On its face, “Aminia” sounds like the banger, the club track, the drinking song. You know, the hit. The one where we’re allowed to take a nip out of the flask in the back of the church and let the devil in—if only for a little while. And it is all those things: It would be blasphemous if “Aminia” did not blare from stereos and cars and earbuds and boom boxes throughout the country. As the beat thumps down at an inebriating tempo, Nyash eyes the expanse of fame in front of him with an arched brow. He rebuffs would-be hangers-on. He gives opportunistic “lyricists” the ice grill on the intro. “wanajiita lyricist kwa hizi interviews na Mimi tu ndio nimetoa lyric video ikahit a million views “…he raps.
The bangs and the hook say “come on in!” while Nyash is all “stop right there!” In that sense, “Aminia” could also be a stiff middle finger to the artists that have wished he got stuck outside the country as the lyrics suggest- ….” ati nyash hii area ulikam na ubaya ,kuna watu wanasema heri at a ungekwamia ulaya umerudi wasanii wakaambiwa waanze ku-retire “… The moral of this sly parable is clear: Nyash will dance, but he won’t dance with you, he will grab that spotlight and the world will forget about you. He is joyful on this record; when he raps, he sounds superhuman and exhilarated, as if he’s just crashed through some intractable wall inside himself and is exulting in the freedom on the other side. “Aminia” explodes out of his new two pack like uncorked champagne, fizzing joyfully with a 90’s sample and Sunday-church organs.
Part of the song’s lyrics …”tusipimane akili coz me nina kichaa ,waambie waache kujichokesha ulimi me ndio teacher ,enyewe manze wataacha lini kujichocha juu ni clear, tukisimama wawili me na wao ,me ndio wanaprefer ….”- As he often does, Nyash deftly juggles silliness and severity. This is a technical warning to the armatures and he leads on the song by threatening them with sinister-sounding violence, but everything his cackling voice touches turns positive. The message coursing beneath the wording is far more important: He cannot be stopped. The single, feels like an acknowledgement of his unique position in the music industry, one he has navigated carefully. Nyash is the real-deal famous, a hero to millions of rap-listening kids. But he is somehow beholden to no publicist for this achievement as he says -“…philosophy yangu ni chema chajiuza ..”. He might be the most successful “come back” in the 254 rap history, adding amendments to some how-to-make-it-in-music rules and rewriting others entirely . “Aminia” is a brass band and a ticker tape parade right through the rap-industry center. This is his part; nobody else speak.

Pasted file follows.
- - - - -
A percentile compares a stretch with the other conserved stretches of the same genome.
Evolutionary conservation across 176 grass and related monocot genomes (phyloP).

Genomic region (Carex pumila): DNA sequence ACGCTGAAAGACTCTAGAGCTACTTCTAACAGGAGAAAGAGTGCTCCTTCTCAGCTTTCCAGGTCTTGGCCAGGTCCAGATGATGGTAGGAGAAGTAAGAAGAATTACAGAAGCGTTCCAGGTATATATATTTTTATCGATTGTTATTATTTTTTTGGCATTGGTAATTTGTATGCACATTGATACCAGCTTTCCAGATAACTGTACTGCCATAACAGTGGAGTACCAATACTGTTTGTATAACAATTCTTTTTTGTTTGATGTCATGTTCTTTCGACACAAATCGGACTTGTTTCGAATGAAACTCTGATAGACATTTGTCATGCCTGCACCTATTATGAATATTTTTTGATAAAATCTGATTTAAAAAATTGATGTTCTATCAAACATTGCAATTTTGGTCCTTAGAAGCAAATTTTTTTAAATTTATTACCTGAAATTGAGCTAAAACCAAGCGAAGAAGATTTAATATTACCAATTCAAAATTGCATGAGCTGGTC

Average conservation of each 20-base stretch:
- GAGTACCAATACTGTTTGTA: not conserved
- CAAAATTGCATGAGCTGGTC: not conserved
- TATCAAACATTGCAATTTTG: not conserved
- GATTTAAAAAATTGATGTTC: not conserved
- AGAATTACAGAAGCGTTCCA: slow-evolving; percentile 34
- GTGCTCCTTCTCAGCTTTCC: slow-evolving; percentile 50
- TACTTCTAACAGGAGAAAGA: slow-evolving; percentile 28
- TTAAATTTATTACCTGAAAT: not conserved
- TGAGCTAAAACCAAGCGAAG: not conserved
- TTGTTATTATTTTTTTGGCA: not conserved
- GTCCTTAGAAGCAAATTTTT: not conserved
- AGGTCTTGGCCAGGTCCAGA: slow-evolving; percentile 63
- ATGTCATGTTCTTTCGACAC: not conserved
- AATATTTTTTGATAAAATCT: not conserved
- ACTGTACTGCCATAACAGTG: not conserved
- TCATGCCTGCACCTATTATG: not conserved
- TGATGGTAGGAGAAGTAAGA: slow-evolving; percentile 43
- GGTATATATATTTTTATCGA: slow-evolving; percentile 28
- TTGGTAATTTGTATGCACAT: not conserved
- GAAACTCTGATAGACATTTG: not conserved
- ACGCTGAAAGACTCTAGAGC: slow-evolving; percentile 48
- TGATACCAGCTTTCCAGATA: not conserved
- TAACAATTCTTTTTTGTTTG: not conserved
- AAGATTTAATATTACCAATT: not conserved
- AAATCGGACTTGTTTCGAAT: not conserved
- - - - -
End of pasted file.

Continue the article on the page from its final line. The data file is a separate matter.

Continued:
Some instances have him coming off as a nimble and athletic MC. His rapping of late has often seemed like a personal challenge to fit as many possible words into his sentences, which he then delivers in short bursts like a flurry of punches. It is not a surprise that he would be drawn to the concept of sparring—the dance between boxer and trainer in preparation for a fight. “Aminia” touches on diversified concepts and it’s what is easily one of his best songs in an increasingly fruitful year. He slows up considerably on the song’s conclusion: giving a word of encouragement to the music lovers who are not getting much credit for it ,those not getting paid, those not known .His words land square over a cooled-down beat of plucked upright bass and fluttering keys.
Some people just know how to make an entrance. Nyash is part of this crowd. He sounds like a star-maker, a reputation-cementer and as good as the lyrics on “Aminia” sound, it just isn’t the half of it. The track, produced by Cedo slides effortlessly from loose, classic chords to the unmistakable clatter of footwork, like a Busby Berkley routine you can juke to.
Check out the song below and make sure to leave a comment.